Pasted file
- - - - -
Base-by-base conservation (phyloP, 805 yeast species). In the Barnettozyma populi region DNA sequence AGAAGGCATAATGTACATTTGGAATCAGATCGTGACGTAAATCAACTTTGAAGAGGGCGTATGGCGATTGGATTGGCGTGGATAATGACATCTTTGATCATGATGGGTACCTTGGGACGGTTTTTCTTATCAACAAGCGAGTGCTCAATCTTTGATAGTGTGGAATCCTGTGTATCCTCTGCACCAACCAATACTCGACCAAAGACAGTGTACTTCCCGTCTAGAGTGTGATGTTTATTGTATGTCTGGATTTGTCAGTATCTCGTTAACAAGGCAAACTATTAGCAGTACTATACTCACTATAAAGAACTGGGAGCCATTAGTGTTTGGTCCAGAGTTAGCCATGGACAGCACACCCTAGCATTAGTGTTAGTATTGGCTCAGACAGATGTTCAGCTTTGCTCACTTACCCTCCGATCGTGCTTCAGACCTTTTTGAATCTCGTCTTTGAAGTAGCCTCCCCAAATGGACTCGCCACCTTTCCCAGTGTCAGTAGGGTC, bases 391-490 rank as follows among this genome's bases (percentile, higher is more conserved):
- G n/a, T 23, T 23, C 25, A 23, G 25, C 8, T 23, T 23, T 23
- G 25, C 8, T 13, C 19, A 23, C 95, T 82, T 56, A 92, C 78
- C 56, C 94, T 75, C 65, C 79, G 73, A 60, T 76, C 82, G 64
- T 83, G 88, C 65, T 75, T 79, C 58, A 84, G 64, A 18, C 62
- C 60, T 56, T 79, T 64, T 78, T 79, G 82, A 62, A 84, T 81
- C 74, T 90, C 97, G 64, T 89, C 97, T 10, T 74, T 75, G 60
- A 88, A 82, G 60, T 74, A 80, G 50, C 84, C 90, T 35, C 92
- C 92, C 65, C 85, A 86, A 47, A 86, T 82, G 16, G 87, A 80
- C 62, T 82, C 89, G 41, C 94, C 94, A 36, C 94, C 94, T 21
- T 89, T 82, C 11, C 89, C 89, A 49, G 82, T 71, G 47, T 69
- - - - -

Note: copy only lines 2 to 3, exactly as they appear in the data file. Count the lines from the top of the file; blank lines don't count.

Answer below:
- G n/a, T 23, T 23, C 25, A 23, G 25, C 8, T 23, T 23, T 23
- G 25, C 8, T 13, C 19, A 23, C 95, T 82, T 56, A 92, C 78